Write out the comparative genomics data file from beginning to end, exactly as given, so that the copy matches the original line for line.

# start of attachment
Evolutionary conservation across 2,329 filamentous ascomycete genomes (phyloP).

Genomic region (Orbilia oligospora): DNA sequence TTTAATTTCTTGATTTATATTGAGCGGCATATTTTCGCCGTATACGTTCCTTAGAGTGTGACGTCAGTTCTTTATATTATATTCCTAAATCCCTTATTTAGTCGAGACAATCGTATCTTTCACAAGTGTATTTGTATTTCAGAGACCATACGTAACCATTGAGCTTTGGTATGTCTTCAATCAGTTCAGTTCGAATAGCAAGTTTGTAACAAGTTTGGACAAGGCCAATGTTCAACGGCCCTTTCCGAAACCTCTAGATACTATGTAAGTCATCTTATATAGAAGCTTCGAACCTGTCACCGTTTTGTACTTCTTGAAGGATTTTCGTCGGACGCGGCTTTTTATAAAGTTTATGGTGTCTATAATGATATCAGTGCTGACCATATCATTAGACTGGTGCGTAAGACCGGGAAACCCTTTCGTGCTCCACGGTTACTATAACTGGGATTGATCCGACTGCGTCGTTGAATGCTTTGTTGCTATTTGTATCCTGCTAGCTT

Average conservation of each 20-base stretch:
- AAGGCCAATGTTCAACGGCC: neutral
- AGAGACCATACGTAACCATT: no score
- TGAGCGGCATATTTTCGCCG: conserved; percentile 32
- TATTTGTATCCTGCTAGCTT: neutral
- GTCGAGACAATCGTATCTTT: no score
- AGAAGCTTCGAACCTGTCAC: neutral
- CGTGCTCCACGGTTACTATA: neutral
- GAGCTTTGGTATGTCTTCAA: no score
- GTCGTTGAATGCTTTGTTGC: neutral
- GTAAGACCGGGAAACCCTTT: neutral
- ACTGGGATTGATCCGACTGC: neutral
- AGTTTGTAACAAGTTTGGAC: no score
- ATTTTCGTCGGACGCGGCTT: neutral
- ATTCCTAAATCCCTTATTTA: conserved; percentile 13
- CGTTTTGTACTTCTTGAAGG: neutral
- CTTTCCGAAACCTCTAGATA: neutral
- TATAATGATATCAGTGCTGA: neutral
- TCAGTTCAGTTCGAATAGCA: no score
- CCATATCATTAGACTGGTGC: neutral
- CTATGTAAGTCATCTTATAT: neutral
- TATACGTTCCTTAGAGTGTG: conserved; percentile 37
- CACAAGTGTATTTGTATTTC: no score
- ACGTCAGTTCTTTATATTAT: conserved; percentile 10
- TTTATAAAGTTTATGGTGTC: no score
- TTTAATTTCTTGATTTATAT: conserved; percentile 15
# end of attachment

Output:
Evolutionary conservation across 2,329 filamentous ascomycete genomes (phyloP).

Genomic region (Orbilia oligospora): DNA sequence TTTAATTTCTTGATTTATATTGAGCGGCATATTTTCGCCGTATACGTTCCTTAGAGTGTGACGTCAGTTCTTTATATTATATTCCTAAATCCCTTATTTAGTCGAGACAATCGTATCTTTCACAAGTGTATTTGTATTTCAGAGACCATACGTAACCATTGAGCTTTGGTATGTCTTCAATCAGTTCAGTTCGAATAGCAAGTTTGTAACAAGTTTGGACAAGGCCAATGTTCAACGGCCCTTTCCGAAACCTCTAGATACTATGTAAGTCATCTTATATAGAAGCTTCGAACCTGTCACCGTTTTGTACTTCTTGAAGGATTTTCGTCGGACGCGGCTTTTTATAAAGTTTATGGTGTCTATAATGATATCAGTGCTGACCATATCATTAGACTGGTGCGTAAGACCGGGAAACCCTTTCGTGCTCCACGGTTACTATAACTGGGATTGATCCGACTGCGTCGTTGAATGCTTTGTTGCTATTTGTATCCTGCTAGCTT

Average conservation of each 20-base stretch:
- AAGGCCAATGTTCAACGGCC: neutral
- AGAGACCATACGTAACCATT: no score
- TGAGCGGCATATTTTCGCCG: conserved; percentile 32
- TATTTGTATCCTGCTAGCTT: neutral
- GTCGAGACAATCGTATCTTT: no score
- AGAAGCTTCGAACCTGTCAC: neutral
- CGTGCTCCACGGTTACTATA: neutral
- GAGCTTTGGTATGTCTTCAA: no score
- GTCGTTGAATGCTTTGTTGC: neutral
- GTAAGACCGGGAAACCCTTT: neutral
- ACTGGGATTGATCCGACTGC: neutral
- AGTTTGTAACAAGTTTGGAC: no score
- ATTTTCGTCGGACGCGGCTT: neutral
- ATTCCTAAATCCCTTATTTA: conserved; percentile 13
- CGTTTTGTACTTCTTGAAGG: neutral
- CTTTCCGAAACCTCTAGATA: neutral
- TATAATGATATCAGTGCTGA: neutral
- TCAGTTCAGTTCGAATAGCA: no score
- CCATATCATTAGACTGGTGC: neutral
- CTATGTAAGTCATCTTATAT: neutral
- TATACGTTCCTTAGAGTGTG: conserved; percentile 37
- CACAAGTGTATTTGTATTTC: no score
- ACGTCAGTTCTTTATATTAT: conserved; percentile 10
- TTTATAAAGTTTATGGTGTC: no score
- TTTAATTTCTTGATTTATAT: conserved; percentile 15